On the South Korean Government Sending Condolences to North Korea
December 21, 2011
Read in Korean.
Ryu Woo Ik, Minster of Unification, said in a statement on Tuesday that, “The South Korean government will not send an envoy of condolence,” but “will allow the family members of the late president Kim Dae Jung and the late (Hyundai Group) CEO Chung Mong Heon to visit North Korea since the North sent official envoys of condolence to Kim and Chung’s funerals.”
We believe the South Korean government’s decision not to send an envoy of condolence or mention Kim Jong Il’s name in the statement was proper. However, we regard the government’s decision to send condolences to the people of North Korea and to allow private citizens’ visits of condolence to Pyongyang as inappropriate.
We understand that the South Korean government tried to react to the “condolence controversy” by expressing condolences to the people (as opposed to the government). However, it needs to reconsider the reason why it thinks the North Korean people should receive condolences for Kim Jong Il’s death.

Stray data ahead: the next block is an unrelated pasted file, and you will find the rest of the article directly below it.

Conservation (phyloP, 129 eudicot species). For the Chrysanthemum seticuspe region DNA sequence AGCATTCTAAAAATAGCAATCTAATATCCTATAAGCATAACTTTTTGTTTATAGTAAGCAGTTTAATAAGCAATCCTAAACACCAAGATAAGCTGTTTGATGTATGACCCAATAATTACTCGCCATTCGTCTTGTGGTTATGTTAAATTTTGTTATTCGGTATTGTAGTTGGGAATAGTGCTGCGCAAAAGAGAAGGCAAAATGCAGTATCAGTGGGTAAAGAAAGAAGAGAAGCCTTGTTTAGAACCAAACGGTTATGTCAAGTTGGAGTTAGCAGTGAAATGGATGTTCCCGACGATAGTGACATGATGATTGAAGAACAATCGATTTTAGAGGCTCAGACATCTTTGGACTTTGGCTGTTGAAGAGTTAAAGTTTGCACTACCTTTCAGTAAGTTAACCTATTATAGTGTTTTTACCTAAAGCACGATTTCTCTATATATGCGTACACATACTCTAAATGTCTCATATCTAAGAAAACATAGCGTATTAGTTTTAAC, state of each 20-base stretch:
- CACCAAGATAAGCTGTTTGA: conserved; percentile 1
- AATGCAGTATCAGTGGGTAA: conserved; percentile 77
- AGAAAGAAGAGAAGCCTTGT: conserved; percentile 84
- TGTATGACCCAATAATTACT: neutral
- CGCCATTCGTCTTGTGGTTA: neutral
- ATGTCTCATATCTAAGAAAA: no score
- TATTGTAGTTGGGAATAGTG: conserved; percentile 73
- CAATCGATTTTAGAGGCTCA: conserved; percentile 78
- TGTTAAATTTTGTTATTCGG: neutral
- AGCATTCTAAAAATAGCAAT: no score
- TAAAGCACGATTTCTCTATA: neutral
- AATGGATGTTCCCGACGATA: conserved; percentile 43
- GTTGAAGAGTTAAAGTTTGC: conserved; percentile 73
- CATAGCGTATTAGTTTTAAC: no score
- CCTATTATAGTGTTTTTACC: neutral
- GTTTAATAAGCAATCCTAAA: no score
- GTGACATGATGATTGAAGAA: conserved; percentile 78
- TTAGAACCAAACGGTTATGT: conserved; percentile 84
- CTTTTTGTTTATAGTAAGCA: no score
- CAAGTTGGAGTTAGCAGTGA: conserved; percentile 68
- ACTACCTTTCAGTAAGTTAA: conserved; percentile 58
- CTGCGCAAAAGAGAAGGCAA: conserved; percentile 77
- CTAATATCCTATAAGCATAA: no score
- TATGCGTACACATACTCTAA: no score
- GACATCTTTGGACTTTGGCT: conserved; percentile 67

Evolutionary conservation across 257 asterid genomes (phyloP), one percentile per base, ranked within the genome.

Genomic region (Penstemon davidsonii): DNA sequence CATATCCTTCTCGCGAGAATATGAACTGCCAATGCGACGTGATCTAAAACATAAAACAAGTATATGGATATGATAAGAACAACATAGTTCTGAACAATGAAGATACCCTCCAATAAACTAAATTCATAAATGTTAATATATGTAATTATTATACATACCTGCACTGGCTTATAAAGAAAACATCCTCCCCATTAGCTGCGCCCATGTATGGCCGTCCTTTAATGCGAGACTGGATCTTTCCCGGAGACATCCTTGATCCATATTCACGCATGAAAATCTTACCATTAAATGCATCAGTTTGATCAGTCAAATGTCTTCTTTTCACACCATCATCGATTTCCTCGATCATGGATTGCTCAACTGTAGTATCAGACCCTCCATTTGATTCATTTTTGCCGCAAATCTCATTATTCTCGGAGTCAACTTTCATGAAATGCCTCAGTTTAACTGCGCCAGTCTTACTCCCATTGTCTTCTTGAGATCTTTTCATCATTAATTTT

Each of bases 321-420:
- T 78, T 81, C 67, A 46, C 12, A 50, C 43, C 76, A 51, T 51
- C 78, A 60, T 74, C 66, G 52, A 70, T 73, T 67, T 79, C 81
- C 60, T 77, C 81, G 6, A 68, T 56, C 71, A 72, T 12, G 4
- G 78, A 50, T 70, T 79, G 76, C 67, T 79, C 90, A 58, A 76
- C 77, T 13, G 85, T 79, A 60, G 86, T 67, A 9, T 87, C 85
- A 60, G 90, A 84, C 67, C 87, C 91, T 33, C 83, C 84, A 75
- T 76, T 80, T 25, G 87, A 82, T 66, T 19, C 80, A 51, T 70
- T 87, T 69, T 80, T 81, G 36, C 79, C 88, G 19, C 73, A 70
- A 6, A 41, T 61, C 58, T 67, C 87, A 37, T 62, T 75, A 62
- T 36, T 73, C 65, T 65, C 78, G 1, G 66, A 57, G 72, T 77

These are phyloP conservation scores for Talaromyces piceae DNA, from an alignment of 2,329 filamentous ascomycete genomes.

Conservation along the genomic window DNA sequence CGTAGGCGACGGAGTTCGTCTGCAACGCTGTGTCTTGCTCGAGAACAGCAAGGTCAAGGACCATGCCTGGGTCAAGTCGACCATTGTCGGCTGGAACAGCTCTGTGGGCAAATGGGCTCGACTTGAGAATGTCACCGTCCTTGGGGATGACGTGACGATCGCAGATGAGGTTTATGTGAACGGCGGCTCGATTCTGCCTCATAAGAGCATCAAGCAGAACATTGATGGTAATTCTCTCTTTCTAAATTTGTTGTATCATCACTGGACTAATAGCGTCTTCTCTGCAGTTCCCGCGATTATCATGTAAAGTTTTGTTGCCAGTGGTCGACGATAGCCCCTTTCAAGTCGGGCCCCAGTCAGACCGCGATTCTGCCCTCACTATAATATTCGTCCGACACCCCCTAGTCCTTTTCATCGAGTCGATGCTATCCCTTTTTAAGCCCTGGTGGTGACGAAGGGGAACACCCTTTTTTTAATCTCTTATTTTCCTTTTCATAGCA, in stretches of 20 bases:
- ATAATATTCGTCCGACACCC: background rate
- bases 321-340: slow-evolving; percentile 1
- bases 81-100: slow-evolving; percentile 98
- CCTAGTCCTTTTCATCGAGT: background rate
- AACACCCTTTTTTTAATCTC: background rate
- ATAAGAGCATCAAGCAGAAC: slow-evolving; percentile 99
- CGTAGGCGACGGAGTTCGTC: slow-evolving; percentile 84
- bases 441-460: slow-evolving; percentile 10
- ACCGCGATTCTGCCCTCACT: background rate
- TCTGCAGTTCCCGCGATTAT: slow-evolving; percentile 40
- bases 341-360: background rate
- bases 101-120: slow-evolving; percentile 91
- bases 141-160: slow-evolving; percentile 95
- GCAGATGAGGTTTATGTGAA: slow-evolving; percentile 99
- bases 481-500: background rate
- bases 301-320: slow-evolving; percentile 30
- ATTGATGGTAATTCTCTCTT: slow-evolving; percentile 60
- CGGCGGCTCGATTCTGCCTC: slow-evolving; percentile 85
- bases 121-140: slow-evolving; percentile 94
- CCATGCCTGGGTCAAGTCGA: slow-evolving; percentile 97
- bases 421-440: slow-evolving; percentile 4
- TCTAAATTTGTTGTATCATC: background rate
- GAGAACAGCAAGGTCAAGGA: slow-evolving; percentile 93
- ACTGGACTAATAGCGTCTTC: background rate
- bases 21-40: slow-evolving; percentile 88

The very existence of Kim Jong Il was the source of the pain and human rights violations the North Korean people were suffering. Therefore, the death of Kim Jong Il is not a sad thing for the North Korean people. Of course, North Koreans are showing sadness in the TV footage released by North Korean media. However, for many North Korean people who wanted an end to the Kim Jong Il dictatorship, his death is a source of new hope.
We want to make sure that the death of the unprecedented dictator cannot be the subject of condolence, and the North Korean people not subject to this type of solace. Kim Jong Il is, most of all, a dictator who ruined North Korea and made the people suffer. Therefore, the government instead should have sent condolences to the North Korean people for Kim not being brought to justice before his death.
The South Korean government’s reaction to the post-Kim Jong Il North Korea is very important for the future of North Korea. Thus, we urge the government to clearly differentiate between the North Korean leadership and the people. The new leadership after Kim Jong Il must not inherit his policies and legacy.
If the South Korean government still wants to send condolences to the people, it should not be for the death of Kim Jong Il, but for the people who will still suffer under Kim Jong Un. Kim Jong Un inheriting power will cause renewed suffering and despair. Therefore, we regret the government’s statement of “condolences.”
December 21, 2011
The Network for North Korean Democracy and Human Rights (NKnet)
Filed under: Statements